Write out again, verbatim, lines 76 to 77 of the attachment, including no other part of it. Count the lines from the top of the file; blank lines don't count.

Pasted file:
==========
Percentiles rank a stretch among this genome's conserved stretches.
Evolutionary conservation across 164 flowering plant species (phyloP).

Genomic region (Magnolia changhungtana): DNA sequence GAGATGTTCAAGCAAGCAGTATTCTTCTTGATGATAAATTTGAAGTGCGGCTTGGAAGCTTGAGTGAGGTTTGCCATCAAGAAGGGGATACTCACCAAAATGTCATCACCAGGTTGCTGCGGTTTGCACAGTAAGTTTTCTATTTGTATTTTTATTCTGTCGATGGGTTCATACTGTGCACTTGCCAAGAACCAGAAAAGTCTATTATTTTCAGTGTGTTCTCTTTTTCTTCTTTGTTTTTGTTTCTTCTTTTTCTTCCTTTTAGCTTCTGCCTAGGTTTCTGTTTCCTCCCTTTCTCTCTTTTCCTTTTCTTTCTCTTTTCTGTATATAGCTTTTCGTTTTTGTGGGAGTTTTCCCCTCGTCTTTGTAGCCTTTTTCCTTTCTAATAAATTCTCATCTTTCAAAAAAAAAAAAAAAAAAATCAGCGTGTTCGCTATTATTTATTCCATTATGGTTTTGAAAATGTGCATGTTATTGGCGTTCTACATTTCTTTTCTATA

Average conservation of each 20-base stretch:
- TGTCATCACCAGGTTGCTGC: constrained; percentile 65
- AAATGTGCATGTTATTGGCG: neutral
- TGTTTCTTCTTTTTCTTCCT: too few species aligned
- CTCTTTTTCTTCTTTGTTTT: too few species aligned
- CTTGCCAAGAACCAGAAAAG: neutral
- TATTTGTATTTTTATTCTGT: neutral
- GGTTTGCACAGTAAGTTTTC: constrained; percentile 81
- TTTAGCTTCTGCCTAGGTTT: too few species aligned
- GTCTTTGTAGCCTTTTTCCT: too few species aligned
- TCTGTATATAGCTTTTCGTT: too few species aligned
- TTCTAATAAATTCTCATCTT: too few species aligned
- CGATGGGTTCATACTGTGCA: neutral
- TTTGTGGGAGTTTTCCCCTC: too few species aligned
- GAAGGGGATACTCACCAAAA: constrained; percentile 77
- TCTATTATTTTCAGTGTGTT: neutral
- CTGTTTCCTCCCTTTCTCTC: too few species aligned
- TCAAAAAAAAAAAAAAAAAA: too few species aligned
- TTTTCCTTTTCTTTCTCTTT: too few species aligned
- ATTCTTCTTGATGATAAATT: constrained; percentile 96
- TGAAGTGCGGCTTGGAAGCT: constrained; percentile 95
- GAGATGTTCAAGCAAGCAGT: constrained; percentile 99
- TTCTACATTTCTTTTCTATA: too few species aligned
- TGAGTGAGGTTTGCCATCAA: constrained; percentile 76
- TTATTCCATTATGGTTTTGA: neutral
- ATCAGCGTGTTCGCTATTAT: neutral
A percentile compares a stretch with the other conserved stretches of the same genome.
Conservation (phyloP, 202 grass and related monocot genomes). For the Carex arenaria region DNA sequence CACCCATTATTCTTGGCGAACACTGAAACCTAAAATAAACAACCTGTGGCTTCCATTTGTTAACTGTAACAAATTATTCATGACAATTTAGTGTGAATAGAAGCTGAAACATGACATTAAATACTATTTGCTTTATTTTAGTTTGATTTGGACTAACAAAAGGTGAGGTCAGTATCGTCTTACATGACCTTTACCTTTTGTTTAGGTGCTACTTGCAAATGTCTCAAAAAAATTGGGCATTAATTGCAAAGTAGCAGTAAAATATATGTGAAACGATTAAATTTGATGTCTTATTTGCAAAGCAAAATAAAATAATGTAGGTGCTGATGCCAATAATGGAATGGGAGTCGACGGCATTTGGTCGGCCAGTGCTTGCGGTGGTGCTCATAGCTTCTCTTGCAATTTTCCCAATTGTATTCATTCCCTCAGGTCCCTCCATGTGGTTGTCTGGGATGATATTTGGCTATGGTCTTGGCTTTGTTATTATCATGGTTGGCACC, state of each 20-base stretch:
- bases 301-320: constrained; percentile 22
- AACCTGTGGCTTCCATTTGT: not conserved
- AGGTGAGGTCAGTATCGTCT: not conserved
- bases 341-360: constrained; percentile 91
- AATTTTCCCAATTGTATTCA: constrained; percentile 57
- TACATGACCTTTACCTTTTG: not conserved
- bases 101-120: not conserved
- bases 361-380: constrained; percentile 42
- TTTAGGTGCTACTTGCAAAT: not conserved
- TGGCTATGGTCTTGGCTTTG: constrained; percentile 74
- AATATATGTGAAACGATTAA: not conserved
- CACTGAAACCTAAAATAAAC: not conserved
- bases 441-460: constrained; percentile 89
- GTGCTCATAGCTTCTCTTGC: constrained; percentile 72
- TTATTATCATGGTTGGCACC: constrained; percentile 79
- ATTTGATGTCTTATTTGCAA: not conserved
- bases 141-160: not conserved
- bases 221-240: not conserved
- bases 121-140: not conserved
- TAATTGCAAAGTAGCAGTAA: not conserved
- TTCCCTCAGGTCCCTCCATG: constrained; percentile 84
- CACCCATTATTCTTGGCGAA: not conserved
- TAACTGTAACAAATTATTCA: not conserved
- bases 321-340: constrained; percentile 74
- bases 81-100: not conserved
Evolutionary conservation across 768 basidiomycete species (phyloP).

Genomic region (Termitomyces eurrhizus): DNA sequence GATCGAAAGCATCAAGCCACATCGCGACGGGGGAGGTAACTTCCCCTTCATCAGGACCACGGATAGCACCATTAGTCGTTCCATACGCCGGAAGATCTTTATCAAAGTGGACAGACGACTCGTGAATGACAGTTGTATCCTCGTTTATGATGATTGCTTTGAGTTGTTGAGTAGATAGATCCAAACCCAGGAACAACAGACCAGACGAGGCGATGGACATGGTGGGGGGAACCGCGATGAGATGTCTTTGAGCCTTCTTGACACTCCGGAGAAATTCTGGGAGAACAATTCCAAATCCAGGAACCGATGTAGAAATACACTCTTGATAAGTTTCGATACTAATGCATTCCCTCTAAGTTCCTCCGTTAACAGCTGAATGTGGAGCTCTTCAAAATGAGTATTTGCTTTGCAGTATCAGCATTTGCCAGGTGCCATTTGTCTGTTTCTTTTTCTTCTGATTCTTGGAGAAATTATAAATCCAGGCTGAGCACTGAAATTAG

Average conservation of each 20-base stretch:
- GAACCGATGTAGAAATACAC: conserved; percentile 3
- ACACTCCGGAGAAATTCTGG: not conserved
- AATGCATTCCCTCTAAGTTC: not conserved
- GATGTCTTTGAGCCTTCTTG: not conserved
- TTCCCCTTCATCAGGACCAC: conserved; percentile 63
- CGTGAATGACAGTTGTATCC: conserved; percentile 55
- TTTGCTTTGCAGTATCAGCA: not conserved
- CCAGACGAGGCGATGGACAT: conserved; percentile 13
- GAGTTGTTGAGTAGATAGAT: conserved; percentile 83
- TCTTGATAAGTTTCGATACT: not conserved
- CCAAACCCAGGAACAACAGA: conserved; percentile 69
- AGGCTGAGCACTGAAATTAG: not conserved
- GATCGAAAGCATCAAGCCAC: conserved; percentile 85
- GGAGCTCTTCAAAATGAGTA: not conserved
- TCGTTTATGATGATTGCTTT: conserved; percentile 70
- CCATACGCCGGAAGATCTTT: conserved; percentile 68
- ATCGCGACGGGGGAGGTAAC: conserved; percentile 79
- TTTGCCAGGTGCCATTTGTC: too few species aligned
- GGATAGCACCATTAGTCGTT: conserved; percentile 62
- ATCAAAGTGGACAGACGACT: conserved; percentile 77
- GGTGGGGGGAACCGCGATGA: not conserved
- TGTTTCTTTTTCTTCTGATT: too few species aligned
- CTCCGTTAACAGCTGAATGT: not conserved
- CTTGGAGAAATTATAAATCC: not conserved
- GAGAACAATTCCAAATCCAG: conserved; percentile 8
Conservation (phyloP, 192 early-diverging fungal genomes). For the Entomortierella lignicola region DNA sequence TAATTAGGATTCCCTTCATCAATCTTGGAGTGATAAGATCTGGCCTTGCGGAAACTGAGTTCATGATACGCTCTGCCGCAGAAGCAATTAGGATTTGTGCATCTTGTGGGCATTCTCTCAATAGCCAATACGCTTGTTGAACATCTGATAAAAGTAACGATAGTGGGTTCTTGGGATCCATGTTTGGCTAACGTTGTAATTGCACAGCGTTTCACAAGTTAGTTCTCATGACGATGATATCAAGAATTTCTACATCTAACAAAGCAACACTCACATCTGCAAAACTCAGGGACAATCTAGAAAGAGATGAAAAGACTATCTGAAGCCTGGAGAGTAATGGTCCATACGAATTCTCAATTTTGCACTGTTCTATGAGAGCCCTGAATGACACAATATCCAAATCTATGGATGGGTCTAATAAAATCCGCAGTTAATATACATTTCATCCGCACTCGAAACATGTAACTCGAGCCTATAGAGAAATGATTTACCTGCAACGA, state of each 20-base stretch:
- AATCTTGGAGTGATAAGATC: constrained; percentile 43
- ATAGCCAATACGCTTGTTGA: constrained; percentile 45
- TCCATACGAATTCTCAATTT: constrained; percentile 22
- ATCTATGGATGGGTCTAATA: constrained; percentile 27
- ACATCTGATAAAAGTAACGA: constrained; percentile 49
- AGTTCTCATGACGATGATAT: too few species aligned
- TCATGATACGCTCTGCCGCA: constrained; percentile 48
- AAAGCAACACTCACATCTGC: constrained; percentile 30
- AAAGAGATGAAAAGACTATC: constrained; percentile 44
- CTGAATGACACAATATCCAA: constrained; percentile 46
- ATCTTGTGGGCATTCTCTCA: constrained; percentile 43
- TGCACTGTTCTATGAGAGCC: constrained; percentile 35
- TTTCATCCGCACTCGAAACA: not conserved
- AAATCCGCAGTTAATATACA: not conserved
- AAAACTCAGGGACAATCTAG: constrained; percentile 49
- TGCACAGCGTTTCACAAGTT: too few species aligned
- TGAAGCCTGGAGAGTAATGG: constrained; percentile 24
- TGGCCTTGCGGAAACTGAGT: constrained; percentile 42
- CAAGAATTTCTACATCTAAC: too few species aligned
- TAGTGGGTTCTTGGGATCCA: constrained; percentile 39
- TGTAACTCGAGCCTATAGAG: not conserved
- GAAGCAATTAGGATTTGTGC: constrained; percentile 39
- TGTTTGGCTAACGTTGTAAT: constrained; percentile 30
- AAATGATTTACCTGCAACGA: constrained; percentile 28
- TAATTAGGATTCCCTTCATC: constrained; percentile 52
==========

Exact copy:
- ATCGCGACGGGGGAGGTAAC: conserved; percentile 79
- TTTGCCAGGTGCCATTTGTC: too few species aligned